The U.S. Forest Service has released a signed Record of Decision for the new Flathead National Forest plan.
Under the plan, more than half of the Flathead — over a million acres — will be managed as wilderness, 13 percent will be managed for research and recreation, and 28 percent will be managed as “General Forest” with some degree of vegetation management.
It also includes plans for managing endangered and threatened species such as Canada lynx, bull trout and grizzly bears.
This step, completed Monday and announced in a press release Friday, caps a four-year effort to craft a new management plan for the Flathead National Forest, which spans 2.4 million acres in northwest Montana, and whose previous management plan dated to 1986.
The recent government shutdown marred completion of this process. While the Record of Decision detailing the rationale for the plan and final changes was completed in late December, it wasn’t made public until last week.
The Forest Service published a Notice of Plan Approval Dec. 27, a step that Forest Supervisor Chip Weber said was automatic, announcing the plans would take effect 30 days later, even though the record of decision wasn't visible.
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“That’s what that grace period is for, so that the public can be on the same page” as the government, said Keith Hammer, chair of the Swan View Coalition.
Hammer said that, while he saw few surprises in the delayed Record of Decision, “procedurally, we’re disappointed in that. Substantively, we’re very disappointed in the plan.”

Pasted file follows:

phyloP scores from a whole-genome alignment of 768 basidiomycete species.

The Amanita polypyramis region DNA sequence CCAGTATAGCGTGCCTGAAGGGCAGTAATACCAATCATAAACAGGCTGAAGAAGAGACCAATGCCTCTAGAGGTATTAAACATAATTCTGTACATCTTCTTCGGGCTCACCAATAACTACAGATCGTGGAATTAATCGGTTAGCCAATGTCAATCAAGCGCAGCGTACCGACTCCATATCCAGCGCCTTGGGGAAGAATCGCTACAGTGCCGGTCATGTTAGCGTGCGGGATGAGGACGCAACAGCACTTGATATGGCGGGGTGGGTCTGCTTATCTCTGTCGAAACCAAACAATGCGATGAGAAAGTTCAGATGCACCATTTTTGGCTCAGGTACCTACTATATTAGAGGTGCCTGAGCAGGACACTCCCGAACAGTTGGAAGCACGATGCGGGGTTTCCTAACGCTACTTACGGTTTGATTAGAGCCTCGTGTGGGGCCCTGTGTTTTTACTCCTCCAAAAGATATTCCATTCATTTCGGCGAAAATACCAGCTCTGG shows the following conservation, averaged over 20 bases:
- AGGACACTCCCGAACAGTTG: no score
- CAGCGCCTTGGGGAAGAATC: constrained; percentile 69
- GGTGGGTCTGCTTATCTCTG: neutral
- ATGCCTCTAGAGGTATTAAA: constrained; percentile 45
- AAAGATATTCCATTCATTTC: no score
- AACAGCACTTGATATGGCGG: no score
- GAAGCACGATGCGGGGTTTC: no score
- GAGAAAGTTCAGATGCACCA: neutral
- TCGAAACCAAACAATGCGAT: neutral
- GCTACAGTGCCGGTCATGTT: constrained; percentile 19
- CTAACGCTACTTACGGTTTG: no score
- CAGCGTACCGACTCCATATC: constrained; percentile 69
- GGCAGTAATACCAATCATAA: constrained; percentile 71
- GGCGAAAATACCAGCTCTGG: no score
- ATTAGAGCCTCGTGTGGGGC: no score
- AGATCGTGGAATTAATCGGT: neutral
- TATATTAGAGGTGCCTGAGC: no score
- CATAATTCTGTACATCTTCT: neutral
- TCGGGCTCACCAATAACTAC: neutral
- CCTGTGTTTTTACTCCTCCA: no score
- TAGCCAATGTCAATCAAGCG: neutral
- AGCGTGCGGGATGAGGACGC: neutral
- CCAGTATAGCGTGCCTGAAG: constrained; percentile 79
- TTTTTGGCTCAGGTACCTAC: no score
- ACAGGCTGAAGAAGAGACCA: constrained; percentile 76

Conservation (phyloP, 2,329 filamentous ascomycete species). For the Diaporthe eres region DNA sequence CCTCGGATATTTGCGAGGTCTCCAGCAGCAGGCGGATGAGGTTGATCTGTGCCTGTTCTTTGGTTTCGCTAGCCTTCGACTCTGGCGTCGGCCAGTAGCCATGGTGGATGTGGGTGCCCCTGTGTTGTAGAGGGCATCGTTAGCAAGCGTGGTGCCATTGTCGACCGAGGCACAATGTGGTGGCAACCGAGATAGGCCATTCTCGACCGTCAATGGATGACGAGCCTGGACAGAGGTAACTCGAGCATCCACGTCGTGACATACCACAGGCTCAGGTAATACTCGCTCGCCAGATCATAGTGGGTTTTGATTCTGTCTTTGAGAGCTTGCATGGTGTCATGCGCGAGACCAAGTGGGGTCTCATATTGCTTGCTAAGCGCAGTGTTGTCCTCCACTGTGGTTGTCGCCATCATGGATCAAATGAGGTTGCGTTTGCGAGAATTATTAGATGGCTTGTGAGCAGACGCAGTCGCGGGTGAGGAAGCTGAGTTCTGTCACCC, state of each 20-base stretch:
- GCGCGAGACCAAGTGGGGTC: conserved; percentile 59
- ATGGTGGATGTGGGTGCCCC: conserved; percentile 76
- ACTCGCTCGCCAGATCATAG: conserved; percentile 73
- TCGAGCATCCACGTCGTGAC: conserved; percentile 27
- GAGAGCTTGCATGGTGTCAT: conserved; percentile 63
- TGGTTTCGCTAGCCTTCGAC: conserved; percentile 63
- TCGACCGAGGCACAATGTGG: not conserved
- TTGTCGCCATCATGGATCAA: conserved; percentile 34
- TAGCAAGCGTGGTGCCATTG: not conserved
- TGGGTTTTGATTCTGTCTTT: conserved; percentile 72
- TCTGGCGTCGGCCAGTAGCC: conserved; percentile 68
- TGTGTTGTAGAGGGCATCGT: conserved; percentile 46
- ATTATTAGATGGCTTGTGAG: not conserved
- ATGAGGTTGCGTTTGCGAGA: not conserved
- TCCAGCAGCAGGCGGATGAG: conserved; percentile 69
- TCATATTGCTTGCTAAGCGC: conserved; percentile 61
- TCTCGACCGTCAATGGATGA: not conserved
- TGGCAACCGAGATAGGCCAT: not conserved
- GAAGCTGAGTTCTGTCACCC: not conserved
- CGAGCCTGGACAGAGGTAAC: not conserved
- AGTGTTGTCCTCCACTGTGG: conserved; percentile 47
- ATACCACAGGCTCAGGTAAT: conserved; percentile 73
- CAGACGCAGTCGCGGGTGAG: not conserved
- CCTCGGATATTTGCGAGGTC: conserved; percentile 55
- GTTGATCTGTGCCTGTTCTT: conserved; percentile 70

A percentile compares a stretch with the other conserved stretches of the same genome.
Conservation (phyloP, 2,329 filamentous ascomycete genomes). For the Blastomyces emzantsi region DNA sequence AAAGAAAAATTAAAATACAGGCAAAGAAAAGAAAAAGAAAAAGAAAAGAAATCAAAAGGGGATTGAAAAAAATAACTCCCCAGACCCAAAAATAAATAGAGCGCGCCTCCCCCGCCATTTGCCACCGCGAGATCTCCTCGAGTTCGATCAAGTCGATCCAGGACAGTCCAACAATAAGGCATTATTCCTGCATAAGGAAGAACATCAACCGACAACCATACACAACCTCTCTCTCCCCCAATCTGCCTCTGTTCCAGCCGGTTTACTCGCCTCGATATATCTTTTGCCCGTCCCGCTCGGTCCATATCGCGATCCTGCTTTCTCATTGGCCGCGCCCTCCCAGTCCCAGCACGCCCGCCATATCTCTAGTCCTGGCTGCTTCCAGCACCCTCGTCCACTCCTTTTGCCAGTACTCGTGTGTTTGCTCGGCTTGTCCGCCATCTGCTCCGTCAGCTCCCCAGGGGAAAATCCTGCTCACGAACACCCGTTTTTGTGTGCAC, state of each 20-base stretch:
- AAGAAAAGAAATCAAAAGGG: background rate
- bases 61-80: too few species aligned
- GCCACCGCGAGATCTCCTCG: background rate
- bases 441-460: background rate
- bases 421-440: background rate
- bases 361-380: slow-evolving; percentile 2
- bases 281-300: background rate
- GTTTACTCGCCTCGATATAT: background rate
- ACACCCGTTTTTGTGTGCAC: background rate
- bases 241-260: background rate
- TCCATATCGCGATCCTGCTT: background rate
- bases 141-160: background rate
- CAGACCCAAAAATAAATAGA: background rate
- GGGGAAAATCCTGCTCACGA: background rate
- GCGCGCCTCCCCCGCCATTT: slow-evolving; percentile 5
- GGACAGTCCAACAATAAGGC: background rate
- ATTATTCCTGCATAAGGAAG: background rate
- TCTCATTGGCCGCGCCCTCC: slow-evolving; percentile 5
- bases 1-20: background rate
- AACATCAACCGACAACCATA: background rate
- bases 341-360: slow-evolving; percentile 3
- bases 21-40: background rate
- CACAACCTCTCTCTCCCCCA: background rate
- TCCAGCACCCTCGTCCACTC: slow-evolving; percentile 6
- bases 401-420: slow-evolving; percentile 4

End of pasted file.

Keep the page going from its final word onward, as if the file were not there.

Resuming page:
He took particular issue with the level of wildlife protections offered in the final plan and the area available for logging. While the Forest Service’s press release included supportive words from both the Montana Wilderness Association and F.H. Stoltze Land and Lumber Company, Hammer dismissed these statements as “political cover” for the Forest Service, and not in keeping with the vast majority of public comments.
While the plan has been completed, the Forest Service and other stakeholders might soon hear more of these concerns. A frequent critic of — and litigator against — the service, Hammer said that “we’re definitely considering” a lawsuit. “We’re having discussions with attorneys about it.”
He predicted future litigation would focus on the agency’s road- and culvert-related decisions under the plan, and their impacts on grizzly bears and bull trout.
To view the Record of Decision, visit https://www.fs.usda.gov/detailfull/flathead/home/ and follow the link under “Forest Plan Revision.”